Muslim

Katie M. Logan 2-15-2017

Image via RNS/Marvel Comics

During the first few weeks of the Trump administration, we’ve seen increased pressure on Muslim and immigrant communities in the United States.

In the face of these threats, which Marvel superhero might be best equipped to defend the people, ideals, and institutions under attack? Some comic fans and critics are pointing to Kamala Khan, the new Ms. Marvel.

Image via RNS/Reuters/Marko Djurica

According to two extensive recent opinion polls, majorities across Europe are deeply concerned about Muslim immigration and support an immediate end to it, even as Europeans vastly overestimate the actual Muslim populations of their countries.

Voters in several countries back a complete immigration ban at levels notably higher than those in the United States. Anti-immigration politicians in Poland, Hungary, and elsewhere are gaining ground in Western Europe.

Image via RNS/Lucy Nicholson/Reuters

From the depiction of the divine mother in Beyonce’s imagery to Busta Rhymes’s jab at President Trump’s “Muslim ban,” religion took center stage at the 2017 Grammy Awards.

As he accepted the first award – for best new artist – of the televised broadcast on Feb. 12, Chance the Rapper declared:

“Glory be to God. I claim this victory in the name of the Lord.”

Image via Christopher Penler/Shutterstock.com

More than 500 prominent evangelical Christians from every state have signed on to a letter addressed to President Trump and Vice President Pence, expressing their support for refugees. The “Still We Stand” petition, coordinated by World Relief, ran on Feb. 8 as a full-page advertisement in the Washington Post.

Image via RNS/Reuters/Mohammad Ponir Hossain

Pope Francis has called for prayers for the Rohingya, the Muslim minority group forced to flee violence and persecution in Myanmar.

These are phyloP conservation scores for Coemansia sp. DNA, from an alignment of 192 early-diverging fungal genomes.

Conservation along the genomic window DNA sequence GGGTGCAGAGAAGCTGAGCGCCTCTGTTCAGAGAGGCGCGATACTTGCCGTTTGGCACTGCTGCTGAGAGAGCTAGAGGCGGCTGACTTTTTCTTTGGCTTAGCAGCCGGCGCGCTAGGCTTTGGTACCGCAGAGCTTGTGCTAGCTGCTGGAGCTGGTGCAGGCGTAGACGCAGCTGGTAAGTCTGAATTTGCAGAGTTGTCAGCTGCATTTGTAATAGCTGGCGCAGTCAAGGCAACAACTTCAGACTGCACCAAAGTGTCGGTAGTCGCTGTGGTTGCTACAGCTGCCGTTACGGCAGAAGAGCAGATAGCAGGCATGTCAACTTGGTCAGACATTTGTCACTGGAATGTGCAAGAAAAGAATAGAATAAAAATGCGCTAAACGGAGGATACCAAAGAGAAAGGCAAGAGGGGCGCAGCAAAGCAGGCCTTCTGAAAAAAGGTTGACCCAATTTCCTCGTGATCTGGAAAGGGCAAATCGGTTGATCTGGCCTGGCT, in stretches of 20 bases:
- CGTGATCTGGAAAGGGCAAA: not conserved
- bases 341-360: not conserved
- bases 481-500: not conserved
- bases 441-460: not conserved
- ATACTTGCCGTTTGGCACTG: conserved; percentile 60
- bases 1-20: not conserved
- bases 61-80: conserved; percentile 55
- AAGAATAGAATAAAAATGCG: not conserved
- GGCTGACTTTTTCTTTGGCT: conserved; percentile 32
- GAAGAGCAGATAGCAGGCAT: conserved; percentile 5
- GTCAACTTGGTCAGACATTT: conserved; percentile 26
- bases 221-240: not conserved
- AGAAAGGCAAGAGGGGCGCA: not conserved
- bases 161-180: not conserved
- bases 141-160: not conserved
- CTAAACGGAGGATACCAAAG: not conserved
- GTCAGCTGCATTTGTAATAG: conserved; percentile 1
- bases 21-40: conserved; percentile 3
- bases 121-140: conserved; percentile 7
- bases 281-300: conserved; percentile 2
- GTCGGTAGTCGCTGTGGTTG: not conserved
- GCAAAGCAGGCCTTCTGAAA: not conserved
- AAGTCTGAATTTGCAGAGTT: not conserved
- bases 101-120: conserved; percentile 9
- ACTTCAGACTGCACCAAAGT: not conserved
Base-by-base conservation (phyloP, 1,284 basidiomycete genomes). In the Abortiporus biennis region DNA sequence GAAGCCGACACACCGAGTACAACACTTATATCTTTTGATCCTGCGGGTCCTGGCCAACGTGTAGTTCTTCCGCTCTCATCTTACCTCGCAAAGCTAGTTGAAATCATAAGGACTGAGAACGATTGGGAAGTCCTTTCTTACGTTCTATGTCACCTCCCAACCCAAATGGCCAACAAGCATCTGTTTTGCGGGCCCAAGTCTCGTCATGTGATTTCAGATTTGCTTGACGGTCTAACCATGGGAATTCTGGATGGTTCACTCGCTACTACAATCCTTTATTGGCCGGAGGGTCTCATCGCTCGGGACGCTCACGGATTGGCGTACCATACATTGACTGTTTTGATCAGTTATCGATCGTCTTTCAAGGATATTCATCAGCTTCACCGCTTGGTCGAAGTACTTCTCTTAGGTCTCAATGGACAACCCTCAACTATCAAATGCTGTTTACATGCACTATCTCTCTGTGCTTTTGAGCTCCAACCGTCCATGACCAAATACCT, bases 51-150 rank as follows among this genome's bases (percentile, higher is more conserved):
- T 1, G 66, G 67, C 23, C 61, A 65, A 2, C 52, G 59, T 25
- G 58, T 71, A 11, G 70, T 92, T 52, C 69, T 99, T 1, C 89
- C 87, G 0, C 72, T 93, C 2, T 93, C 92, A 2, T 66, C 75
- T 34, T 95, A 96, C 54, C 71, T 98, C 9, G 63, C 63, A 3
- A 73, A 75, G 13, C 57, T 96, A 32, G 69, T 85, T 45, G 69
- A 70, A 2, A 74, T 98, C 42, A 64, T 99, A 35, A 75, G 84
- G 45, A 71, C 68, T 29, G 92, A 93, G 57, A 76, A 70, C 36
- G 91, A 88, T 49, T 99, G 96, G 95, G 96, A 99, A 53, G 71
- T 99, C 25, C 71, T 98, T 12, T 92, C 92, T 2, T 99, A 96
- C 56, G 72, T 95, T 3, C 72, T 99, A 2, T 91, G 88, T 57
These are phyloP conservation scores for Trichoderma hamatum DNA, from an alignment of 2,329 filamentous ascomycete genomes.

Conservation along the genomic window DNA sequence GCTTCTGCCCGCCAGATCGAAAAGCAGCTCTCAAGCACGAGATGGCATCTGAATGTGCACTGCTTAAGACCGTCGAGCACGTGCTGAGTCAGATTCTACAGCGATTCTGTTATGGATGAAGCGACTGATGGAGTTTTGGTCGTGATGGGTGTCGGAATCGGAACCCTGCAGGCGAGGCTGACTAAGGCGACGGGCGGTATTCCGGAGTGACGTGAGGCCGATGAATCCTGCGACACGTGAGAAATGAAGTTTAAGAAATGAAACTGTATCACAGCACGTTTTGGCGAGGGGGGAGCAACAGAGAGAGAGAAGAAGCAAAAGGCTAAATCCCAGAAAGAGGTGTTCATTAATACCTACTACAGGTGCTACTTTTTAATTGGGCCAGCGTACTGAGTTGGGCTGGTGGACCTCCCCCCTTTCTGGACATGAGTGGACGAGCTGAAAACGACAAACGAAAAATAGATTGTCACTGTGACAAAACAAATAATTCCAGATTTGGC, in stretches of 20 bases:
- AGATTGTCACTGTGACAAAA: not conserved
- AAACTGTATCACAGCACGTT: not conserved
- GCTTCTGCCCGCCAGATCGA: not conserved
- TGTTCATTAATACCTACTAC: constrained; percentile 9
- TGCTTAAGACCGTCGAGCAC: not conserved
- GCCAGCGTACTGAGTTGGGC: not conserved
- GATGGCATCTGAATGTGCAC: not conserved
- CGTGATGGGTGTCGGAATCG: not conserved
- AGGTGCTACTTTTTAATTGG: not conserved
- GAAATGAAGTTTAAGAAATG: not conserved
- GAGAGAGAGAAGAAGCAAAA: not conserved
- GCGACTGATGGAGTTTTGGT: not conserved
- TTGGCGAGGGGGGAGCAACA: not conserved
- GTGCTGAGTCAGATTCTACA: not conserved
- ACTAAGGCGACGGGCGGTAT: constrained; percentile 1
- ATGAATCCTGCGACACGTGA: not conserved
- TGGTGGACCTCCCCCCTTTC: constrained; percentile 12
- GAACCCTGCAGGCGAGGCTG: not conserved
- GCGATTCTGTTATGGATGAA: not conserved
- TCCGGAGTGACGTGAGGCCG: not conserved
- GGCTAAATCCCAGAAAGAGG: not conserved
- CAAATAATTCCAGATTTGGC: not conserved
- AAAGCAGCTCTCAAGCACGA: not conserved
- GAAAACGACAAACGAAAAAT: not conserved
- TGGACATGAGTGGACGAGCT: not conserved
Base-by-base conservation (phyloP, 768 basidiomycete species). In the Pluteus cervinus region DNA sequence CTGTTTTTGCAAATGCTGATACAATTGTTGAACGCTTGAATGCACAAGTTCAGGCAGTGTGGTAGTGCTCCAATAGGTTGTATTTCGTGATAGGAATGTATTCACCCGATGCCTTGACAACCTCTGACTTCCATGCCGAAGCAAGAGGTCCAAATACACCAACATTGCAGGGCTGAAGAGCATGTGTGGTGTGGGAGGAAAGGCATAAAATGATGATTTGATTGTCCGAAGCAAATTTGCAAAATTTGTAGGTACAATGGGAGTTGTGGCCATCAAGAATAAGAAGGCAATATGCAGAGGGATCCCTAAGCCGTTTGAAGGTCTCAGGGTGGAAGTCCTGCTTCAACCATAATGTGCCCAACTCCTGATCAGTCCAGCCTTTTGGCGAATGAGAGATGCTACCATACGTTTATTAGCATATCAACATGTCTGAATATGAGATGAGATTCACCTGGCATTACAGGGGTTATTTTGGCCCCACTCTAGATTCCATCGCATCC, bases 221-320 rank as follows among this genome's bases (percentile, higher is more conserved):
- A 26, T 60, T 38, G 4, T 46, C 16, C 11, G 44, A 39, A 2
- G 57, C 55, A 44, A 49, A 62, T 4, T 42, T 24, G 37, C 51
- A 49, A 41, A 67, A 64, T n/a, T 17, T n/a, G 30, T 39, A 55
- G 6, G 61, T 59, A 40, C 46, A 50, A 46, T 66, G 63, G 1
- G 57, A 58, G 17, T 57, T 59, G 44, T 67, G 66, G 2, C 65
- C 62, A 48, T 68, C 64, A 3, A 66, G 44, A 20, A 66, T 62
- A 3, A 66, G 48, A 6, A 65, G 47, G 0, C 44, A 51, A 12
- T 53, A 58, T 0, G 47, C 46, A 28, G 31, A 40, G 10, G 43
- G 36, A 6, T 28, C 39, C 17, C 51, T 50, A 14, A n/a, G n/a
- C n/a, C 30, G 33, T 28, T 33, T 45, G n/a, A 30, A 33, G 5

Image via RNS/Reuters/Alessandro Bianchi

Pope Francis called for greater compassion for refugees and marginalized people less than a week after President Trump ordered a temporary immigration ban from seven predominantly Muslim countries.

Image via RNS/Reuters/Carlos Barria

President Donald Trump vowed to make good on a campaign promise to repeal the law that restricts political speech from the pulpit, speaking at his first National Prayer Breakfast as president.

“I will get rid of, totally destroy, the Johnson Amendment, and allow representatives of faith to speak freely and without fear,” he said on Feb. 2 to a gathering of 3,500 faith leaders, politicians, and other dignitaries from around the world, including King Abdullah of Jordan.

Image via RNS/Reuters/Muhammad Hamed

“We were wrong.”

That’s how former Deputy Secretary of State William Burns summarized one of the most notorious episodes in the history of American refugee policy. In 1939, the MS Saint Louis carried 937 Jewish refugees towards our shores. President Franklin D. Roosevelt’s administration denied the ship access to the U.S. and forced it to return to Europe. A third of the passengers died at Auschwitz and other concentration camps.

Charles Kwuelum 1-30-2017
Image via Flickr / condevcenter / CC BY-NC-ND 2.0

Image via Flickr / condevcenter / CC BY-NC-ND 2.0

LONG BEFORE Boko Haram emerged in 2002, my home country of Nigeria was polarized along religious and ethnic lines by politicians who sought to pit one group against another. Disputes about religious freedom, resource control, and citizenship led to violent conflicts at the local and state levels. Many religious sites were desecrated.

Nigeria, the most populous country in Africa and seventh most populous worldwide, is fondly referred to as “the giant of West Africa.” It has the largest economy on the continent and is incredibly diverse in ethnicity and religion. Half of Nigeria’s population is Christian, living mostly in the southern part of the country, and the other half is Muslim, living primarily in the north.